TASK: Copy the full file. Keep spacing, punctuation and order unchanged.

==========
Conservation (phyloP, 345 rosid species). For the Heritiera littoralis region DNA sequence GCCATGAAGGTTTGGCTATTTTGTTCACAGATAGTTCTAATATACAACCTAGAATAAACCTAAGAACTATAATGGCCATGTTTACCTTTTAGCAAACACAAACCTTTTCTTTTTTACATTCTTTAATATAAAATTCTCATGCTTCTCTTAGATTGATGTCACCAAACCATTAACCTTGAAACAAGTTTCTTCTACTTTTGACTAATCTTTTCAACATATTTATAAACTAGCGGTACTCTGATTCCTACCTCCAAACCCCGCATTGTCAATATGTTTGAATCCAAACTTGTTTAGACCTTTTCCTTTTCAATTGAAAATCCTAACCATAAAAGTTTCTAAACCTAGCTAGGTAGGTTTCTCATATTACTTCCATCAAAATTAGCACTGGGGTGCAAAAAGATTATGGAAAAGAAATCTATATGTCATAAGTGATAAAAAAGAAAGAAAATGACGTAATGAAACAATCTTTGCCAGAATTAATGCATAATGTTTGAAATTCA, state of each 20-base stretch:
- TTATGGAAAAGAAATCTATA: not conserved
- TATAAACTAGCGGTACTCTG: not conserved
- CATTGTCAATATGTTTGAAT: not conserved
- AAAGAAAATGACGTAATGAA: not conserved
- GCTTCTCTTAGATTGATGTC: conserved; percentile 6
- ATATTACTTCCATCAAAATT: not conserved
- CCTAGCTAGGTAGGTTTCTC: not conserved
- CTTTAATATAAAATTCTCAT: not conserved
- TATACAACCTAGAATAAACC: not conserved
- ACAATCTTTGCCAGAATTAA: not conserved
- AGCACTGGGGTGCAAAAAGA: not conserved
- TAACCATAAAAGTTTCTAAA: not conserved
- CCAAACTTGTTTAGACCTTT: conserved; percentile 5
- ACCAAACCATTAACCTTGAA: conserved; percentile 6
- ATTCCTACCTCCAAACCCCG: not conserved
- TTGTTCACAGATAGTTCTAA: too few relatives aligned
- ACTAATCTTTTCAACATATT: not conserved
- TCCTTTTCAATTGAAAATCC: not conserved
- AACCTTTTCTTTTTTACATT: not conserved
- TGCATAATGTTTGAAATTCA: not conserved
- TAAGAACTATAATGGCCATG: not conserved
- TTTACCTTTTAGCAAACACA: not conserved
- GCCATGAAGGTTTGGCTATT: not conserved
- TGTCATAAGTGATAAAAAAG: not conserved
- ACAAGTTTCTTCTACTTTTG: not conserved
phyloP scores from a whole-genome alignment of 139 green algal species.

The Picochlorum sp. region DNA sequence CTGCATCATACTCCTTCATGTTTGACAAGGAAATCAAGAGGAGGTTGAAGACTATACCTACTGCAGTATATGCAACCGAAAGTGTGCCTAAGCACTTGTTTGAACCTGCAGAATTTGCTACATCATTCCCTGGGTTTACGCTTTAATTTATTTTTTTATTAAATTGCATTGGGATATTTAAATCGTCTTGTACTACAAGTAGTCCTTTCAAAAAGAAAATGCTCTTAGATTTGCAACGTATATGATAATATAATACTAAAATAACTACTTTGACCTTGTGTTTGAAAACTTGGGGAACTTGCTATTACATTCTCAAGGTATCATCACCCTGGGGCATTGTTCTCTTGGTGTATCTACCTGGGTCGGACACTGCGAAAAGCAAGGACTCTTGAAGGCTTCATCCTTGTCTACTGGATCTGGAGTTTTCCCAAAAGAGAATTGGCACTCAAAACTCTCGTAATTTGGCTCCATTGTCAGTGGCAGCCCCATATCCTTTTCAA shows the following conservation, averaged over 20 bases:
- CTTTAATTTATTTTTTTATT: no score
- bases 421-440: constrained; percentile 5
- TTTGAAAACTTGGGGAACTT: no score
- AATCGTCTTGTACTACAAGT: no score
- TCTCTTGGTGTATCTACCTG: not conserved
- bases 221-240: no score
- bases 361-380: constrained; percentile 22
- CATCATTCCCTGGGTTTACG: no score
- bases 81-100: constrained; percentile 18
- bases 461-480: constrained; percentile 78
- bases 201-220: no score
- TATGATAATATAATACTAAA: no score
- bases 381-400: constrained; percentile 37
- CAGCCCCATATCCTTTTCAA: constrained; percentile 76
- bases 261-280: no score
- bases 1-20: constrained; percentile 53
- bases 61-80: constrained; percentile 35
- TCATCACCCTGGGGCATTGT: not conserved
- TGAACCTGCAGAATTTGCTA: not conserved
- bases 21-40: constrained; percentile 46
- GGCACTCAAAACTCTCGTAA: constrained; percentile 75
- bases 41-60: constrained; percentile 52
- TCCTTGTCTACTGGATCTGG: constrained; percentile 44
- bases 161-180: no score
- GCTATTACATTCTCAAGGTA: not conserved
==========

Conservation (phyloP, 345 rosid species). For the Heritiera littoralis region DNA sequence GCCATGAAGGTTTGGCTATTTTGTTCACAGATAGTTCTAATATACAACCTAGAATAAACCTAAGAACTATAATGGCCATGTTTACCTTTTAGCAAACACAAACCTTTTCTTTTTTACATTCTTTAATATAAAATTCTCATGCTTCTCTTAGATTGATGTCACCAAACCATTAACCTTGAAACAAGTTTCTTCTACTTTTGACTAATCTTTTCAACATATTTATAAACTAGCGGTACTCTGATTCCTACCTCCAAACCCCGCATTGTCAATATGTTTGAATCCAAACTTGTTTAGACCTTTTCCTTTTCAATTGAAAATCCTAACCATAAAAGTTTCTAAACCTAGCTAGGTAGGTTTCTCATATTACTTCCATCAAAATTAGCACTGGGGTGCAAAAAGATTATGGAAAAGAAATCTATATGTCATAAGTGATAAAAAAGAAAGAAAATGACGTAATGAAACAATCTTTGCCAGAATTAATGCATAATGTTTGAAATTCA, state of each 20-base stretch:
- TTATGGAAAAGAAATCTATA: not conserved
- TATAAACTAGCGGTACTCTG: not conserved
- CATTGTCAATATGTTTGAAT: not conserved
- AAAGAAAATGACGTAATGAA: not conserved
- GCTTCTCTTAGATTGATGTC: conserved; percentile 6
- ATATTACTTCCATCAAAATT: not conserved
- CCTAGCTAGGTAGGTTTCTC: not conserved
- CTTTAATATAAAATTCTCAT: not conserved
- TATACAACCTAGAATAAACC: not conserved
- ACAATCTTTGCCAGAATTAA: not conserved
- AGCACTGGGGTGCAAAAAGA: not conserved
- TAACCATAAAAGTTTCTAAA: not conserved
- CCAAACTTGTTTAGACCTTT: conserved; percentile 5
- ACCAAACCATTAACCTTGAA: conserved; percentile 6
- ATTCCTACCTCCAAACCCCG: not conserved
- TTGTTCACAGATAGTTCTAA: too few relatives aligned
- ACTAATCTTTTCAACATATT: not conserved
- TCCTTTTCAATTGAAAATCC: not conserved
- AACCTTTTCTTTTTTACATT: not conserved
- TGCATAATGTTTGAAATTCA: not conserved
- TAAGAACTATAATGGCCATG: not conserved
- TTTACCTTTTAGCAAACACA: not conserved
- GCCATGAAGGTTTGGCTATT: not conserved
- TGTCATAAGTGATAAAAAAG: not conserved
- ACAAGTTTCTTCTACTTTTG: not conserved
phyloP scores from a whole-genome alignment of 139 green algal species.

The Picochlorum sp. region DNA sequence CTGCATCATACTCCTTCATGTTTGACAAGGAAATCAAGAGGAGGTTGAAGACTATACCTACTGCAGTATATGCAACCGAAAGTGTGCCTAAGCACTTGTTTGAACCTGCAGAATTTGCTACATCATTCCCTGGGTTTACGCTTTAATTTATTTTTTTATTAAATTGCATTGGGATATTTAAATCGTCTTGTACTACAAGTAGTCCTTTCAAAAAGAAAATGCTCTTAGATTTGCAACGTATATGATAATATAATACTAAAATAACTACTTTGACCTTGTGTTTGAAAACTTGGGGAACTTGCTATTACATTCTCAAGGTATCATCACCCTGGGGCATTGTTCTCTTGGTGTATCTACCTGGGTCGGACACTGCGAAAAGCAAGGACTCTTGAAGGCTTCATCCTTGTCTACTGGATCTGGAGTTTTCCCAAAAGAGAATTGGCACTCAAAACTCTCGTAATTTGGCTCCATTGTCAGTGGCAGCCCCATATCCTTTTCAA shows the following conservation, averaged over 20 bases:
- CTTTAATTTATTTTTTTATT: no score
- bases 421-440: constrained; percentile 5
- TTTGAAAACTTGGGGAACTT: no score
- AATCGTCTTGTACTACAAGT: no score
- TCTCTTGGTGTATCTACCTG: not conserved
- bases 221-240: no score
- bases 361-380: constrained; percentile 22
- CATCATTCCCTGGGTTTACG: no score
- bases 81-100: constrained; percentile 18
- bases 461-480: constrained; percentile 78
- bases 201-220: no score
- TATGATAATATAATACTAAA: no score
- bases 381-400: constrained; percentile 37
- CAGCCCCATATCCTTTTCAA: constrained; percentile 76
- bases 261-280: no score
- bases 1-20: constrained; percentile 53
- bases 61-80: constrained; percentile 35
- TCATCACCCTGGGGCATTGT: not conserved
- TGAACCTGCAGAATTTGCTA: not conserved
- bases 21-40: constrained; percentile 46
- GGCACTCAAAACTCTCGTAA: constrained; percentile 75
- bases 41-60: constrained; percentile 52
- TCCTTGTCTACTGGATCTGG: constrained; percentile 44
- bases 161-180: no score
- GCTATTACATTCTCAAGGTA: not conserved